Thanks Jeff. So I would like to walk you through our pre-clinical trials starting with BLU-BLU-285 our highly selective and potent inhibitor of Exon 17 mutant KIT, and D842V Mutant PDGFR-alpha. As you know, BLU-BLU-285 is currently being studied in patients with treatment-resistant GIST and advanced systemic mastocytosis. Just as most common sarcoma of the GI tract, which we estimated affects about 20,000 patients in the U.S., EU5 and Japan.

More than 90% of GIST is driven by KIT gene activation and about 5% is driven by PDGFR-alpha gene activation. Therapy for unrespectable KIT driven GISTs has improved dramatically since the approval of the imatinib in 2001. However, unrespectable GIST remains a fatal disease. Following progression on imatinib, response rate to Sunitinib and regorafenib are less than 10% and PFS is less than six months.

KIT Exon 17 mutant occur in more than 90% of KITs driven disease following treatment with at least two kinase inhibitors resulting in broad resistance to available therapies. Importantly, PGDFR-alpha is resistant to all available kinase inhibitors at the time of diagnosis. Our Pase I GIST study is designed with a three plus [indiscernible] dose escalation part followed by an expansion part.

During the escalation part, we include patients with tumors that are known to have D842 mutation in PDGFR-alpha or patients with Exon 17 Mutant KIT, which we identified clinically by progression following therapeutic with the imatinib and at least one other kinase inhibitor. The trial began enrolling patients in the fourth quarter of last year and we expect to share preliminary data from the dose escalation part of the trial at the medical meetings by the end of 2016.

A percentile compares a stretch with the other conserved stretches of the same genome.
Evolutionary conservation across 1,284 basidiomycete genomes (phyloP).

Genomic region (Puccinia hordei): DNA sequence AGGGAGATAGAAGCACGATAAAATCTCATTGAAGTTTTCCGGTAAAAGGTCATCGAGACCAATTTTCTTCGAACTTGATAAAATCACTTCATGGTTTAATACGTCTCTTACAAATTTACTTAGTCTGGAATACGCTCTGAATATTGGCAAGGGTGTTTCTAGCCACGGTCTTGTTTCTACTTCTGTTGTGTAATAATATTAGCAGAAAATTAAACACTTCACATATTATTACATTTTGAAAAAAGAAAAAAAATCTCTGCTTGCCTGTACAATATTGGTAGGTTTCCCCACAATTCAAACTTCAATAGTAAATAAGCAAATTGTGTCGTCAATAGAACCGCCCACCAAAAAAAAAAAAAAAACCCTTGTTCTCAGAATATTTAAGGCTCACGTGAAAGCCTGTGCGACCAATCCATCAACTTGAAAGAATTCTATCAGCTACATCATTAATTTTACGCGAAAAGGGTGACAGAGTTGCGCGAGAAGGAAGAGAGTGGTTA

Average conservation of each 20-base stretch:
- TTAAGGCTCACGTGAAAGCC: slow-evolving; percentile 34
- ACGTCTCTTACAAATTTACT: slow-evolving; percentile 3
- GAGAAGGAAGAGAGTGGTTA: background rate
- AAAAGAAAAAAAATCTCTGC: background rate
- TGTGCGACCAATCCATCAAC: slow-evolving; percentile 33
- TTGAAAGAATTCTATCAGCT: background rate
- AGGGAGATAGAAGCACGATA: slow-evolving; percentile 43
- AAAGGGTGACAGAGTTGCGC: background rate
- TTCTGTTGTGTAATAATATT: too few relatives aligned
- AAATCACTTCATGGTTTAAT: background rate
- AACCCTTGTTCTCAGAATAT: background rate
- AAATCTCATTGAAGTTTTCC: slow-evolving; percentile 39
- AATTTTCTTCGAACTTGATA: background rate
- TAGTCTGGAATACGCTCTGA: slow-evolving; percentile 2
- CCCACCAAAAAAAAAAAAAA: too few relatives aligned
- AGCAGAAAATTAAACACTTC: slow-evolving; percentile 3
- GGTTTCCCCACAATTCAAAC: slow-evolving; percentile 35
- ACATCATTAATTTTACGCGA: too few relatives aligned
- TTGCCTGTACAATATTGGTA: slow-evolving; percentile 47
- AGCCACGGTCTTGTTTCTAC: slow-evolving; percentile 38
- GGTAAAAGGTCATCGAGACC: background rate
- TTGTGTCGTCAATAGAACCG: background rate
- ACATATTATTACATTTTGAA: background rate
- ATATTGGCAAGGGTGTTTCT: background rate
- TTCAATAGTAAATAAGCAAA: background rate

I anticipate that we will have a good understanding of the safety profile and pharmacokinetic of BLU-BLU-285 across a range of doses. This information would be important as we plan for an expansion part of the study and for subsequent studies such as combinations and studies in earlier lines of therapy. We will also share data for pharmacodynamic measures of PDGFR-alpha in KIT allele burden in blood, which may service early makers of BLU-BLU-285 activity.

We also expect to show preliminary assessments response based on imaging scanned in some patients. Naturally, patients on the higher dose levels will be non-study the least amount of time. We will start with the expansion part of the study after we established the recommended dose. With the expansion part of the study, we will choose larger dose of patients with PDGFR-alpha and KIT driven GIST at the recommended dose and be able to better assess response rate and duration.

Now, let me turn to BLU-BLU-285 in advanced SM. systemic mastocytosis is a disease of mast cell, patients primarily receive supportive care into ameliorating many symptoms of organ infiltration by the mast cells including Rash, fatigue, weight loss, abdominal pain and bronchospasm [Indiscernible] life threatening.

In addition, the patients with advanced SM who are enrolling in our Phase I studies have an expected survival of only three to five-years. In the U.S., EU5 and Japan, we estimate there are approximately 20,000 SM patients with approximately 4,300 of them having advanced in [small joint] (Ph) disease.

We estimate that Exon 17 Mutant KIT drugs is used in about 95% of this patients. BLU-BLU-285 has the potential to be a transformative medicine for advance SM mutations for D816V mutation with nil approved therapy [indiscernible].

The Phase I trial in advanced SM is designed similarly to the GIST trial for the dose escalation part followed by the expansion part. The trial begin enrolling in the first quarter of this year given a late start to number of patients and duration of therapy for each patients will be less than for the GIST trial when we share data.